Home Mental Health & Well-Being Experts Warn That People Living with Bipolar Need to Manage Increased Triggers During the Summer Months

Experts Warn That People Living with Bipolar Need to Manage Increased Triggers During the Summer Months

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According to experts at Bipolar UK, the summer season can trigger relapse for people living with bipolar due to changes in routine and sleep deprivation, which research shows can be a trigger for four in five people living with bipolar.

Lack of sleep can be more prevalent during the summer months due to longer sunlight hours and warmer weather, as well as holidays abroad that may involve travelling to different time zones.

With the summer season now in full swing, Bipolar UK is warning people with bipolar to be more aware of their potential triggers and put plans in place to help them stay well.

Speaking about potential summertime triggers, Simon Kitchen, CEO of Bipolar UK, said: “During the summer, many people will be going on holiday and out of their usual routine. Add to that potential jet lag, extra alcohol, and general excitement which are all sleep disrupters, and this could lead someone living with bipolar to become unwell.

80% of our community say that sleep deprivation has been a trigger for them. Getting seven to eight hours sleep a night is one of the top protective factors in managing bipolar. Good sleep-hygiene measures include avoiding substances and activities that both delay someone getting to sleep and disrupt sleep quality, such as alcohol and caffeine, and using electronic devices before bed.

“This can be easier said than done during the summer months when routines change – another trigger for people living with bipolar.

“What people with bipolar can do to lower the risk of relapse is by making sure they have as many protective factors in place as possible. This will give them a buffer against any potential triggers.

“Protective factors include good sleep patterns, good lifestyle choices with diet and exercise, pre-empting stressful times, taking medication regularly, getting extra support from a healthcare professional, and booking in a medication review.”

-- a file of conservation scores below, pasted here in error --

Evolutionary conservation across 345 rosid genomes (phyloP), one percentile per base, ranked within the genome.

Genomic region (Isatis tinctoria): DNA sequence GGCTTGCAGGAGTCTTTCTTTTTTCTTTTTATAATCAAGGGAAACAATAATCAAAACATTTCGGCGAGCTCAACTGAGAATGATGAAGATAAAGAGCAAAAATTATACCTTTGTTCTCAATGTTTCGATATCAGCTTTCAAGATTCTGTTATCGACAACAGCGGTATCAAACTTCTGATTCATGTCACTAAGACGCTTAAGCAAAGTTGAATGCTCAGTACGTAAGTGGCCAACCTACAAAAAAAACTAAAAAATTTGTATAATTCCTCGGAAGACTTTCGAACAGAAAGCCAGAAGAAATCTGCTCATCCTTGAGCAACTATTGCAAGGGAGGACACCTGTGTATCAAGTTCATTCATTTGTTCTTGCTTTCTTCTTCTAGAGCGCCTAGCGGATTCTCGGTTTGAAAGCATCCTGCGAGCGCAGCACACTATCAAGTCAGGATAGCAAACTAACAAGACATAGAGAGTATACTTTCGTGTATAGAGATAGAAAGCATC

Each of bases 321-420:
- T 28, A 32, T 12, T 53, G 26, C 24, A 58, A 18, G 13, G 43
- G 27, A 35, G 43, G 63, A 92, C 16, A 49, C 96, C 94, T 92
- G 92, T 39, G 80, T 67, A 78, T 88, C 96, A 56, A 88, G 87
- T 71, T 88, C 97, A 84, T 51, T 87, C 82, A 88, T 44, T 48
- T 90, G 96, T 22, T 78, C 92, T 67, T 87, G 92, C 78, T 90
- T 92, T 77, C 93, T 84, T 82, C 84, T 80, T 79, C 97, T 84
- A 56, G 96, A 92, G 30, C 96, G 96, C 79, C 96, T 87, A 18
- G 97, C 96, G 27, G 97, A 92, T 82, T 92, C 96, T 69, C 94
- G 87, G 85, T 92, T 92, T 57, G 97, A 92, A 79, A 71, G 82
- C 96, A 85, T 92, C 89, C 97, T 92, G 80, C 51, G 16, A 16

For many people living with bipolar, experiencing hypomania or even mania during the summer months is more common because of the lighter mornings and evenings which can lead to over stimulation and decreased sleep.

Mania is officially described as an “elevated, expansive, and irritable mood with changes in energy and activity levels.” Someone experiencing a manic episode usually has no insight into their condition. 

Hypomania is “a distinct period of abnormally and persistently elevated mood,” and is the stage between a balanced, happy mood and mania.

“Maintaining as much of a routine as possible during the summer months is essential,” added Kitchen.

“Log your mood daily as this will help you to notice the early warning signs of a potential relapse or not feeling balanced. You can do this via Bipolar UK’s Mood Tracker app or using a Mood Scale alongside a diary.

By tracking your daily moods, sleep patterns, emotions, and any medication you’re taking, as well as spotting any early warning signs of relapse, you can also collect the data to share with your healthcare team,

“It’s also essential to communicate with your loved ones about how you’re feeling rather than hiding it. And you can plan ahead by  writing a document outlining key information for professionals who might treat you if you become unwell. In it, you can provide information about things like your condition, treatments which work/don’t work, and contact details, both for family and friends and for health professionals who are unfamiliar with your history.

“And finally, set reminders to take your medication so you don’t forget.

“It doesn’t necessarily follow that any single one of these triggers will cause an episode, but a bipolar episode is more likely to occur during the summer months if there’s a combination of more than one trigger. This is why planning ahead and putting protective factors into place is so important.”

Bipolar UK has a variety of resources to support people living with bipolar and their loved ones, helping them to recognise the risks and manage their condition so they can enjoy longer periods of stability.

To find out more about bipolar and how to manage symptoms:

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